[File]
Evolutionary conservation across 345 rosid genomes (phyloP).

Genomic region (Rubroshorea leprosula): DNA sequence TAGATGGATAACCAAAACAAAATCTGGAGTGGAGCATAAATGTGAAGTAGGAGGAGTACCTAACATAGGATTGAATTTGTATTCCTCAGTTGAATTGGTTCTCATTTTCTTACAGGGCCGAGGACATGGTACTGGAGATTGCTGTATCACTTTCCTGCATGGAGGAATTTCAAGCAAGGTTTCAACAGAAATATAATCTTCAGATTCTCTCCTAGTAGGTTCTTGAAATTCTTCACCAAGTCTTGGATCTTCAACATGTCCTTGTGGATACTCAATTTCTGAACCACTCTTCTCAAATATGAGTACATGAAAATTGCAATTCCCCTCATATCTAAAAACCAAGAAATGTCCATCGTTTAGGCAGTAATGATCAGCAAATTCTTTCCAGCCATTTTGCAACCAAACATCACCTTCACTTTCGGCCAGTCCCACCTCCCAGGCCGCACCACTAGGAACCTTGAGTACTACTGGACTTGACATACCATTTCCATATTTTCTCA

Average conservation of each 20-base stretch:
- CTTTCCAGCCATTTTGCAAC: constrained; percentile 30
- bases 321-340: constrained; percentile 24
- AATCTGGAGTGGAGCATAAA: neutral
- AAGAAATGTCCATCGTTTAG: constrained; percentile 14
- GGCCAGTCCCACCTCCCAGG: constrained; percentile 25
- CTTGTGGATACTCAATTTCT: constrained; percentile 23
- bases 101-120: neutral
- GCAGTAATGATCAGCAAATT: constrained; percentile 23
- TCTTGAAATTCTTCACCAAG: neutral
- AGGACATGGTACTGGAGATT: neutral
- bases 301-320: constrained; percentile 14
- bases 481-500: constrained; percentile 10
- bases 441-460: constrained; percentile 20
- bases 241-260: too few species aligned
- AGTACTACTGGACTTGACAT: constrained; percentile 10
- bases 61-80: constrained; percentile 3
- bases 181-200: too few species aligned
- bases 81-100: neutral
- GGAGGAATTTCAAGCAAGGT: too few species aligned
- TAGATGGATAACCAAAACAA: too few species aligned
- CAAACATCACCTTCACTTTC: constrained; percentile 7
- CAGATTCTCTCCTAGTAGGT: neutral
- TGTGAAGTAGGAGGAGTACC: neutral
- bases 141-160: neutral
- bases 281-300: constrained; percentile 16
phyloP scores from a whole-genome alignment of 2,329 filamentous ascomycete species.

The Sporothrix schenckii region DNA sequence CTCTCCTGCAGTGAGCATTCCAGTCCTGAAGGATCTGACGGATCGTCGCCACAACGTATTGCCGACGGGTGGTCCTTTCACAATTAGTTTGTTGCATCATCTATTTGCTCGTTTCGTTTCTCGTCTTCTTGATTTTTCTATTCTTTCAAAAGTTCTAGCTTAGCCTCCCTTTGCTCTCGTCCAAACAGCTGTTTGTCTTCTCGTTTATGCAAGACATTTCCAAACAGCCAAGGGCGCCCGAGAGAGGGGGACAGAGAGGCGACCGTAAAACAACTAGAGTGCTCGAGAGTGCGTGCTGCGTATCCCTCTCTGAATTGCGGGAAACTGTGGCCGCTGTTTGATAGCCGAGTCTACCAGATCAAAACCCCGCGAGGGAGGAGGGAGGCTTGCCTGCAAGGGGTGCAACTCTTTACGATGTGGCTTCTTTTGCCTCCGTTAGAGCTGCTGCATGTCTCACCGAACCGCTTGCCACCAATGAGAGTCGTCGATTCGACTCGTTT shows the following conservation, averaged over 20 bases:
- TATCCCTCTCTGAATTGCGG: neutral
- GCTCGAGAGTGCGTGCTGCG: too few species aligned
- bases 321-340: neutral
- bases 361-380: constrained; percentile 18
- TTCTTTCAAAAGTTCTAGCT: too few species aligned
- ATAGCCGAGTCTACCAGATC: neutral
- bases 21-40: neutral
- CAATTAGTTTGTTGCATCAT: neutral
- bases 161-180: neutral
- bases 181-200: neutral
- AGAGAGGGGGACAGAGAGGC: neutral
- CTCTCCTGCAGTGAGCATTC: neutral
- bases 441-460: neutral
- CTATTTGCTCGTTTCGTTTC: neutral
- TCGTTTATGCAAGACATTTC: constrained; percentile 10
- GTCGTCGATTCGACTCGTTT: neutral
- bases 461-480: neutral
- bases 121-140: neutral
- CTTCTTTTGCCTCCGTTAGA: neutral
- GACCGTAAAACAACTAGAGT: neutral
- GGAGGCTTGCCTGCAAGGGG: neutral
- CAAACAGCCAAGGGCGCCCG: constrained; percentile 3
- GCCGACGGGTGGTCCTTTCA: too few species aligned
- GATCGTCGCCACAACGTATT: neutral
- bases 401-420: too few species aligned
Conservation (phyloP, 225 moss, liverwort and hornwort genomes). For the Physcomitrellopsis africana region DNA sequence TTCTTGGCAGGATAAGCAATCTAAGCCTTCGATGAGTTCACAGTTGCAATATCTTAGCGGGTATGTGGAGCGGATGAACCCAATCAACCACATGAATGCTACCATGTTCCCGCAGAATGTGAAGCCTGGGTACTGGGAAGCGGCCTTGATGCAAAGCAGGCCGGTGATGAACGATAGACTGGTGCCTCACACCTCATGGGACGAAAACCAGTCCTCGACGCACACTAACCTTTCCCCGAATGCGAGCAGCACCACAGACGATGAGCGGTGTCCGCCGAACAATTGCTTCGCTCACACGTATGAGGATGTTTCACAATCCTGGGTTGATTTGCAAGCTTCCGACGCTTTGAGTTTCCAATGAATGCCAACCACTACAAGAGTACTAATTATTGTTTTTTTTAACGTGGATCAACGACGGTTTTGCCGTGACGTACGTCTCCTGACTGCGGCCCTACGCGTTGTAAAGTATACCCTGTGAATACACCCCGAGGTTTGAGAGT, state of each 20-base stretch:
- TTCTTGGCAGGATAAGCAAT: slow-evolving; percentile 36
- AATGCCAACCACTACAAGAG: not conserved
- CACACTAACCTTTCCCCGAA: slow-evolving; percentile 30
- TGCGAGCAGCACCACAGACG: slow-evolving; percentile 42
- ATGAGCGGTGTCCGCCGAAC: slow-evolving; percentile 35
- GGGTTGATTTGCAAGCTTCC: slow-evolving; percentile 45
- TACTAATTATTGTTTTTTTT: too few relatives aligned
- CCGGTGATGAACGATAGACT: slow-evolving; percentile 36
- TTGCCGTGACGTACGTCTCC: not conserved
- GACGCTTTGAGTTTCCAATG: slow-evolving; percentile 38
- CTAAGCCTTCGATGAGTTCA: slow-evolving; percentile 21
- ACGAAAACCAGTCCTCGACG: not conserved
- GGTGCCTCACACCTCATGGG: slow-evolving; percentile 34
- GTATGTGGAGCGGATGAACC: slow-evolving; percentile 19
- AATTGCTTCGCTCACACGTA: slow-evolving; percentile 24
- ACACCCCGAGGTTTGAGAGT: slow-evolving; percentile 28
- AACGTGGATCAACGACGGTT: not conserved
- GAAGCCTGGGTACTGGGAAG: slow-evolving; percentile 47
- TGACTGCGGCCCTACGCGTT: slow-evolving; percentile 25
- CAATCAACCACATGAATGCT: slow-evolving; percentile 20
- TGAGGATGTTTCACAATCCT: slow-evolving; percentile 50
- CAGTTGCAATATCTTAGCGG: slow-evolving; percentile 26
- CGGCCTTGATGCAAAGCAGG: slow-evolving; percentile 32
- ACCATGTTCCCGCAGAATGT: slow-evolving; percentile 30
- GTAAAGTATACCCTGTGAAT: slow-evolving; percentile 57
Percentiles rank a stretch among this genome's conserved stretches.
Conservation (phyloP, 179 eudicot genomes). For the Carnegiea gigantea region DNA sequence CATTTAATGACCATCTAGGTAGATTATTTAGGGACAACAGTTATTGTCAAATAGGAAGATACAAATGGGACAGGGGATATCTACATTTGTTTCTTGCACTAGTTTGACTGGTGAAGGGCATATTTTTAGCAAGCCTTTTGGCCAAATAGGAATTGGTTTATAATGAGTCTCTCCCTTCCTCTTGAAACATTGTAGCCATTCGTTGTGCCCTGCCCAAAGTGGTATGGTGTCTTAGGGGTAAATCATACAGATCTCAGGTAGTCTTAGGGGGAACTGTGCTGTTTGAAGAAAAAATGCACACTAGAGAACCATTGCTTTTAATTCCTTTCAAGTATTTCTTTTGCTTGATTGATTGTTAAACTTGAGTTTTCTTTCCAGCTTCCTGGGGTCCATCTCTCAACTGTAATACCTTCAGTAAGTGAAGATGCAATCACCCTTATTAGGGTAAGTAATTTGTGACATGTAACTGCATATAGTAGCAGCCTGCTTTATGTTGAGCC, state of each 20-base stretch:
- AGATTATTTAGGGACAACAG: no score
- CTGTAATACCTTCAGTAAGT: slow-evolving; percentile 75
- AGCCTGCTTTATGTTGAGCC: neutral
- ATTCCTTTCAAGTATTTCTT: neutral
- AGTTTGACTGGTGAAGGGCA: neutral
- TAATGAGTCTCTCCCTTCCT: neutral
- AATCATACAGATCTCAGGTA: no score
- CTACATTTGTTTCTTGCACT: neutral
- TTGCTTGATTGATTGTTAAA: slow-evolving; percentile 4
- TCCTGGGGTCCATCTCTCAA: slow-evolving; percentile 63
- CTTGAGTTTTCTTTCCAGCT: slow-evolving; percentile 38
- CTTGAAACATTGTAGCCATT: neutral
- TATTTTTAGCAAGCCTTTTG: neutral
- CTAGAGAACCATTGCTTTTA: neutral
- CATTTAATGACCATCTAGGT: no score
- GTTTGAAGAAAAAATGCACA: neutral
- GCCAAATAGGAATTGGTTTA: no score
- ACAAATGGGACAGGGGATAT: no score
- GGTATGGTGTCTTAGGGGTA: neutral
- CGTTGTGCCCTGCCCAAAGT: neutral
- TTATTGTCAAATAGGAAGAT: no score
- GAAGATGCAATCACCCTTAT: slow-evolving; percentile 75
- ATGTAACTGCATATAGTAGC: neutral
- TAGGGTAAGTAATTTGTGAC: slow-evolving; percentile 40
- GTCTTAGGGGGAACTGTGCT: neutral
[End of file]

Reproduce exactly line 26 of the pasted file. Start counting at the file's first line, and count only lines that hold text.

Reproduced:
- TGTGAAGTAGGAGGAGTACC: neutral